Trip Down the Bordeaux Wine Region by Caterina Christakos
Bordeaux has been, for many
years, the 'capital' of French fine wine production. Especially recognized
in the viticulture and oenology of red wines, the best wines of the region
are taken as a reference point all over the world.
Climate & Geography
The Bordeaux wine region
offers grape growers optimum conditions, aside from relatively high humidity
levels that make vines more vulnerable to disease. The limestone foundation
in the area not only provides grapevines with high levels of calcium, but
also assists in the drainage of the vineyard.
The oceanic climate in the
Bordeaux area bears short and mild winters, while natural irrigation from
the Gironde Estuary and it's tributaries, provides grapevines with sufficient
Driving through Bordeaux
wine country - a 60 mile extension that begins just outside of the city
of Bordeaux - you will find that the Gironde Estuary runs through the heart
of the region. Many tourist attractions lie in the city center, with boutique
restaurants where you can enjoy a glass of fine Bordeaux wine, and stores
filled with everything wine related.
As you reach the outskirts
of the city, it's easy to notice the English influences of the region.
Wine merchants and wineries bear names such as 'Palmer' and 'Smith-Haut-Laffite,'
a subtle reminder of the region's history.
|The Bordeaux Region &
In the left bank of Bordeaux
wine country, which includes the appellations of Graves, Medoc and Pessac-Leognan,
you will find Bordeaux wines made mainly out of Cabernet Sauvignon grapes.
In the right bank of the region, where Libourne, Saint Emillon and Pomerol
are located, you will encounter wine blends that consist primarily of Merlot.
If you are looking to buy
Bordeaux wines for your wine cellar, you must consider that right bank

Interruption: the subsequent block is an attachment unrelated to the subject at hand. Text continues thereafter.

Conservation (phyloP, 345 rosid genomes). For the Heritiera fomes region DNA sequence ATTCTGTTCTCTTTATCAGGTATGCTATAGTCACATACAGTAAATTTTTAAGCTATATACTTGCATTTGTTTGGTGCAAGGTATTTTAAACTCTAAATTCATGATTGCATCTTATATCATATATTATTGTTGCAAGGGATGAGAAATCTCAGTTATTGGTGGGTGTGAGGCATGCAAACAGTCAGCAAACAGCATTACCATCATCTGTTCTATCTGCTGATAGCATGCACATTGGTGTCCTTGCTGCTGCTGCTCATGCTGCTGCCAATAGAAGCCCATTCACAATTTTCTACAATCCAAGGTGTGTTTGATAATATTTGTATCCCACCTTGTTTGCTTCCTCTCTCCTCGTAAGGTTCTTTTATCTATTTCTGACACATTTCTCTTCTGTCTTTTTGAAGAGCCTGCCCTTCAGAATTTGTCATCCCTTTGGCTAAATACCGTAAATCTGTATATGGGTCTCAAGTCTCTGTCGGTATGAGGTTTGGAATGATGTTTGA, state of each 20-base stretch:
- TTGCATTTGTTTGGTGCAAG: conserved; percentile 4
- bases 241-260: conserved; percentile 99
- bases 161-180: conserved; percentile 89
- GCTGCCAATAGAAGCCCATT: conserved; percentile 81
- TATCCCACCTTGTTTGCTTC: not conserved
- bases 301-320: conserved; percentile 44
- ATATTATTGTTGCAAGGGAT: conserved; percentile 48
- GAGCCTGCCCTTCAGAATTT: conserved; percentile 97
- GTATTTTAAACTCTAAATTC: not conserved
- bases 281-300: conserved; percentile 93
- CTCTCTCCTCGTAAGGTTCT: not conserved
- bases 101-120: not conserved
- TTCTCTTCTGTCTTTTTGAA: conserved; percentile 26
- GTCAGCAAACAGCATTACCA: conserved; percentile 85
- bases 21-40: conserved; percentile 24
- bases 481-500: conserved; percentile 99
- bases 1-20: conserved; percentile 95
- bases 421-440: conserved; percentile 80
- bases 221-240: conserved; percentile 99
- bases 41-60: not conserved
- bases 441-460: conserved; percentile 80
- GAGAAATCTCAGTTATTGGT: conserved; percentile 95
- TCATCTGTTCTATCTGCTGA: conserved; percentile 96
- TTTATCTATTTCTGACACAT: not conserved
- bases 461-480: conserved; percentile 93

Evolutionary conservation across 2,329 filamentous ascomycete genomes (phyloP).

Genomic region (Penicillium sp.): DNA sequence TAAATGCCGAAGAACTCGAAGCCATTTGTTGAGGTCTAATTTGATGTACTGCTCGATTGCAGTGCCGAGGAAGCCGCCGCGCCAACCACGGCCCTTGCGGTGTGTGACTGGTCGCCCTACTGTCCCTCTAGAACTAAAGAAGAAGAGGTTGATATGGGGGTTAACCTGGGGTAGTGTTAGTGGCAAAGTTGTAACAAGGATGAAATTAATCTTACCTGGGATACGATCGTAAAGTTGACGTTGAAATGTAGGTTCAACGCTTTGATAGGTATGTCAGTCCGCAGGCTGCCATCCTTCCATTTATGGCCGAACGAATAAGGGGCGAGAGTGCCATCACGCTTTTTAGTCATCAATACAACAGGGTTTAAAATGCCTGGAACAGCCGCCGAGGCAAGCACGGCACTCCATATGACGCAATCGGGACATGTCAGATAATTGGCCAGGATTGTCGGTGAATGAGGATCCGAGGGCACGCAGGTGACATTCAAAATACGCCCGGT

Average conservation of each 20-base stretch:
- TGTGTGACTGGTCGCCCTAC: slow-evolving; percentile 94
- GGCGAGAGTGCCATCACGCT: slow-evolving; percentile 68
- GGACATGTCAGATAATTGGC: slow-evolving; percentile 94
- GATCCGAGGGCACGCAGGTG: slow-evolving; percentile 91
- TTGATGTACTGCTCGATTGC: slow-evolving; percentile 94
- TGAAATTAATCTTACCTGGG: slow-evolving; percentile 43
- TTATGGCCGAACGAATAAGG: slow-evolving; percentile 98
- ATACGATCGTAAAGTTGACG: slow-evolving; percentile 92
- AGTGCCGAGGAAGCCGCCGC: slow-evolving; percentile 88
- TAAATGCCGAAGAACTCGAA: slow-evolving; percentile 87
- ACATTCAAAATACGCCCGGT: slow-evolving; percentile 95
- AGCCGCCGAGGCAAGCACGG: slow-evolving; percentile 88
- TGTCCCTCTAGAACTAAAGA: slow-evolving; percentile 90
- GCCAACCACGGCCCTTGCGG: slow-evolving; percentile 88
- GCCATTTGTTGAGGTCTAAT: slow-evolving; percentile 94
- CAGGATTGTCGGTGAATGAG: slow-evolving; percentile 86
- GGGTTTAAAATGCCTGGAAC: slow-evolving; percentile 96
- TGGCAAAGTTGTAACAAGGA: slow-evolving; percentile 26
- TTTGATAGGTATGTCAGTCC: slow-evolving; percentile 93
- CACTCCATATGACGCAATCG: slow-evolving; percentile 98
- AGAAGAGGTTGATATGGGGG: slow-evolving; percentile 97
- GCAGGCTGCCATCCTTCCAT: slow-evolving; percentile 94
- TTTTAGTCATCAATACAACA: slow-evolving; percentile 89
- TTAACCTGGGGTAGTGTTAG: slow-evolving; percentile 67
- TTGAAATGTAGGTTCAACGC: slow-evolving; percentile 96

wines are less tannic than left bank wines. Depending on how you like your
wine, you must search for Bordeaux wines labeled with the respective bank
appellations named above.
Red Bordeaux & Bordeaux
Popular Bordeaux wines are
the Red Bordeaux, Blanc Bordeaux and the Bordeaux Superieur. These wine
blends are one of the few that can be produced and sold by wine merchants
in the whole Bordeaux region. Because of low tannin contents, slight oak
flavors and enhanced fruitiness, Red Bordeaux and Bordeaux Superieur are
wines meant to be drank young. This aspect prevents Red Bordeaux, Bordeaux
Superieur and other basic wines from being labeled as 'Chateaux', a denomination
that can only apply to fine, tannic wines that require ageing.
A glass of good Bordeaux
wine will surprise your palate with unique complexity and depth of flavor.
Since the region's wine production consists of 88% red wines and 22% whites;
once you try a red Bordeaux wine and taste it's unique faculties, you'll
want to get more just to age it!
About the Author: Caterina
Christakos is a published writer and wine aficionado. Want to learn more
about French wines? Check out these French wine tour reviews: http://www.wineclubsworldwide.com/French_Wine_Region.html